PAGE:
Trachoma is an eye infection caused by Chlamydia trachomatis, which may result in chronic scarring and blindness if left untreated.
Alternative Names of Trachoma are: Egyptian Ophthalmia, Granular Conjunctivitis.
Complications of Trachoma
The list of complications that have been mentioned in various sources for Trachoma includes:
Causes of Trachoma
Trachoma is caused by infection with the bacteria Chlamydiatrachomatis. It has an incubation period of 5 to 12 days and begins slowly as conjunctivitis (irritation near the eye, "pink eye"), which if untreated may become chronic and lead to scarring. If the eyelids are severely irritated, the eyelashes may turn in and rub against the cornea. This can cause eye ulcers, further scarring, visual loss, and even blindness. Trachoma occurs worldwide -- primarily in rural settings in developing countries. It frequently affects children, although the consequences of scarring may not be evident until later in life. While trachoma is rare in the United States, certain populations marked by poverty, crowded living conditions, and/or poor hygiene are at higher risk for this illness. Trachoma is acquired via direct contact with eye or nose-throat secretions from affected individuals or by contact with inanimate objects which are contaminated with these secretions, such as towels or clothes. In addition, certain flies which have fed on these secretions can transmit trachoma.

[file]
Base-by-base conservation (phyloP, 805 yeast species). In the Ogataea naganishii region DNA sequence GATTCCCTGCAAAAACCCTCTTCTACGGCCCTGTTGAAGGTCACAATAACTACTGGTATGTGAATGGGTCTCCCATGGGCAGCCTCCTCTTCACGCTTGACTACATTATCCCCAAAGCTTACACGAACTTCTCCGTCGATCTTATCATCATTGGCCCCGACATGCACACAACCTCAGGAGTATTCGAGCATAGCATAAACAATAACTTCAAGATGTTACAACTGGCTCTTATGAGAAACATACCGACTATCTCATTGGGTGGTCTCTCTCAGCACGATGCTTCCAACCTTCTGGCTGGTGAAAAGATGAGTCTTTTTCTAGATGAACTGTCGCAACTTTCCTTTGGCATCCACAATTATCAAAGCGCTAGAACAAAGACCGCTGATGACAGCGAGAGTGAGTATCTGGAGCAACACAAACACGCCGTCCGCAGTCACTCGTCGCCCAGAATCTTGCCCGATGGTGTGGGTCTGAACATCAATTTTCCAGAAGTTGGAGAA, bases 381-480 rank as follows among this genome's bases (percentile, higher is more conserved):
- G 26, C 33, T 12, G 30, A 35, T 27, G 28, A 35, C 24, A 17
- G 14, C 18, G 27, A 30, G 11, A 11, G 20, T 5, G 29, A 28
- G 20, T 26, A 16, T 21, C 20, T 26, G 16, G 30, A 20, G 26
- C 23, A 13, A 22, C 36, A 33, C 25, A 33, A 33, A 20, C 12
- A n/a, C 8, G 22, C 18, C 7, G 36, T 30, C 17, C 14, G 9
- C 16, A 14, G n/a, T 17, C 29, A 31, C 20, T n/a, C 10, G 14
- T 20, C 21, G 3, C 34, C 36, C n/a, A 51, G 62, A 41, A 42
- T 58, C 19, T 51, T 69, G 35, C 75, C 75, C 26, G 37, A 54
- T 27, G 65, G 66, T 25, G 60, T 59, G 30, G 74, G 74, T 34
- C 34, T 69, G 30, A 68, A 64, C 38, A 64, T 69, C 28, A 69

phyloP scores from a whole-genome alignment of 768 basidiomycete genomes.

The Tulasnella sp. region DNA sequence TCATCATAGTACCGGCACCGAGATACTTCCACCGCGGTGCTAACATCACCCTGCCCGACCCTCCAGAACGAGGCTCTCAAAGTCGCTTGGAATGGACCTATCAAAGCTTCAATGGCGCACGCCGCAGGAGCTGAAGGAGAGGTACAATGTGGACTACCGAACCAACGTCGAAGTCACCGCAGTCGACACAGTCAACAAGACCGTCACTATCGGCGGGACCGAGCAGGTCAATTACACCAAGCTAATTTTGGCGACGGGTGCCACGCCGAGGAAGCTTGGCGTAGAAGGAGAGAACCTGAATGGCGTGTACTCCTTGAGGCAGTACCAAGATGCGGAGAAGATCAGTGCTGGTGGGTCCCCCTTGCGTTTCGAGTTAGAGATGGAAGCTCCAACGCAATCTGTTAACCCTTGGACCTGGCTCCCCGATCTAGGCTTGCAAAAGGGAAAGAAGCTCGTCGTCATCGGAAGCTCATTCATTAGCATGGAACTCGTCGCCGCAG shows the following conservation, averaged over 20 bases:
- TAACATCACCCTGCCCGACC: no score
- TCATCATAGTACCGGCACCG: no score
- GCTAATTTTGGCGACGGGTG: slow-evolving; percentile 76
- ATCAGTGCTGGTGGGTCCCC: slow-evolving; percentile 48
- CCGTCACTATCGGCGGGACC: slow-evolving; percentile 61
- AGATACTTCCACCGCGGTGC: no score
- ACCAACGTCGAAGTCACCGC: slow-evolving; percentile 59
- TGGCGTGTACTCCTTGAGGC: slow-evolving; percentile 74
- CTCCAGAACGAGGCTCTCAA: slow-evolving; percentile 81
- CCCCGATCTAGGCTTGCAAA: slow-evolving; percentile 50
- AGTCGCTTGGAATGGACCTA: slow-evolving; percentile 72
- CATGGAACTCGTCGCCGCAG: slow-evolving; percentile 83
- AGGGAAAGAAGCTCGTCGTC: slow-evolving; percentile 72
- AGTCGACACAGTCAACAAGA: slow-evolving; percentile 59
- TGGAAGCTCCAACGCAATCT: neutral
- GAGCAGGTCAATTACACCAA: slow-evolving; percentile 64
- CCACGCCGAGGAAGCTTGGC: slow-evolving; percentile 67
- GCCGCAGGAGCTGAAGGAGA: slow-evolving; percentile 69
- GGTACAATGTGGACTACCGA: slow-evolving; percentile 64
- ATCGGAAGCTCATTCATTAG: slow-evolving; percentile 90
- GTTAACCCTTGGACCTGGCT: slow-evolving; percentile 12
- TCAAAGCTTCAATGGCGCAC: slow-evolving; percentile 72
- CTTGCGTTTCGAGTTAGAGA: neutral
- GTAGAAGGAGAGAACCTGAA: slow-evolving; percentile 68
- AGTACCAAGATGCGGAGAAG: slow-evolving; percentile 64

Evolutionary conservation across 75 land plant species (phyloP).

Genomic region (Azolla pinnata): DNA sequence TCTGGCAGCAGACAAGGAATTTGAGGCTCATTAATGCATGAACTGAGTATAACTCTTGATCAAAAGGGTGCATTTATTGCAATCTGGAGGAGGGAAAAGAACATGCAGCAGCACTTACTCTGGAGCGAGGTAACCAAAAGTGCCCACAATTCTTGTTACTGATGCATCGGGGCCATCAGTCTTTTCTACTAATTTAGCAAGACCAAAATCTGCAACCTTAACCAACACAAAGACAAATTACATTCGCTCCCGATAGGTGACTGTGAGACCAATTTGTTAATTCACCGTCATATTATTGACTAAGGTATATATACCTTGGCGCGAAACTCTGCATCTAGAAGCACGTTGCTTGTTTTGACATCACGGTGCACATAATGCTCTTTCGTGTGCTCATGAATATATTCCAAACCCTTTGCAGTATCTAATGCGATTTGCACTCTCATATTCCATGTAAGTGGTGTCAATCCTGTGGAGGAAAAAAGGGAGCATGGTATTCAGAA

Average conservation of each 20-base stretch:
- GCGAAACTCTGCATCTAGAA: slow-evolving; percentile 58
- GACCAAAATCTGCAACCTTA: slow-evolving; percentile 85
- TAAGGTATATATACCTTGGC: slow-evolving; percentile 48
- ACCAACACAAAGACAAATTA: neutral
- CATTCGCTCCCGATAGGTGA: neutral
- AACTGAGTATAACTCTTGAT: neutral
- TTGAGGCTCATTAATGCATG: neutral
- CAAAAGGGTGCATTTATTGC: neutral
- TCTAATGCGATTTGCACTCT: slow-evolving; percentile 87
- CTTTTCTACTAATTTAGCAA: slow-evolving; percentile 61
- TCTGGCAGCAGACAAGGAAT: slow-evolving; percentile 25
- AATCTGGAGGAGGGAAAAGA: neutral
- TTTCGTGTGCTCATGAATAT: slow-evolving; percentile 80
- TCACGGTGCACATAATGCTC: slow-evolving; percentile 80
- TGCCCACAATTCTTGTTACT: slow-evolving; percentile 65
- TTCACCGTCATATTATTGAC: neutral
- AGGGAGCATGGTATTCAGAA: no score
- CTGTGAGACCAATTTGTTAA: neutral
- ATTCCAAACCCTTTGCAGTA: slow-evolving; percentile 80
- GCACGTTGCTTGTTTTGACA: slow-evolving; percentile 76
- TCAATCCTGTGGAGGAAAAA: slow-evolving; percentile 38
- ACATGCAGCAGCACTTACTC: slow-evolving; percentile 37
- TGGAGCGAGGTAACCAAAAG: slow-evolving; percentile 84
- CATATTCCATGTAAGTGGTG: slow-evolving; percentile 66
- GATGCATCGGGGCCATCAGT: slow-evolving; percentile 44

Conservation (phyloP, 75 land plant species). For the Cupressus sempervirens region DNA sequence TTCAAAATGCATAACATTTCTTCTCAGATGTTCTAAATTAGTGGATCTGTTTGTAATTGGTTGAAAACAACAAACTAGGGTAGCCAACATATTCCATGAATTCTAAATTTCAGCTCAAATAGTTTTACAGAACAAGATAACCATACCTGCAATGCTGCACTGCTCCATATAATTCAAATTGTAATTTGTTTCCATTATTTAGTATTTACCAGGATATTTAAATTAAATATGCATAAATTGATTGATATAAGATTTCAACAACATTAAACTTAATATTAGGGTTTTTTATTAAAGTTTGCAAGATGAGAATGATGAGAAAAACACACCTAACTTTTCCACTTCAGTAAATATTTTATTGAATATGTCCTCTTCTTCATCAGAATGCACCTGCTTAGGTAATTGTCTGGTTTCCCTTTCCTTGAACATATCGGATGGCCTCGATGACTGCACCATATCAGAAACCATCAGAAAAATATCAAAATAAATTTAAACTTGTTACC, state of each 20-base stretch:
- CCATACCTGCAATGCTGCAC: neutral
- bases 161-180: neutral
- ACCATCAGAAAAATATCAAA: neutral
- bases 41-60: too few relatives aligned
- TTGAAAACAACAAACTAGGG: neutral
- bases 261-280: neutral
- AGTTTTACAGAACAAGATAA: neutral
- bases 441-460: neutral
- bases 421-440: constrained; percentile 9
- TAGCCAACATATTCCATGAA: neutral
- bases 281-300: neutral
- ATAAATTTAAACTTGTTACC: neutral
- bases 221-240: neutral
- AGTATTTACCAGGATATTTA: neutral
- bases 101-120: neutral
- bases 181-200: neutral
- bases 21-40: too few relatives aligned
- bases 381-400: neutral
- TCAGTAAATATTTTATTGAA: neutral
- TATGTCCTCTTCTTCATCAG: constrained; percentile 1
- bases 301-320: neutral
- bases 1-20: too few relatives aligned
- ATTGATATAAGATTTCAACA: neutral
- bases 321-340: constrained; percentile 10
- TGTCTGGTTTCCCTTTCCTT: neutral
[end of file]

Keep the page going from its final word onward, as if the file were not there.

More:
Signs & Symptoms of Trachoma
Diagnosis of Trachoma
Trachoma is definitely diagnosed by detection of the organism or antigen in conjunctival scrapings or by isolation of the bacteria in culture.
Treatments of Trachoma
Systemic therapy with oral antibiotics can prevent long-term complications if used early in the infection. Active antibiotics include erythromycin and its derivatives, or doxycycline. In certain cases, eyelid surgery for lid deformities may be needed to prevent chronic scarring which can lead to blindness if not corrected.
Prevention of Trachoma
When to seek Medical Advice
Call your health care provider if you or your child recently visited an area of the world where trachoma is common and there are symptoms of conjunctivitis.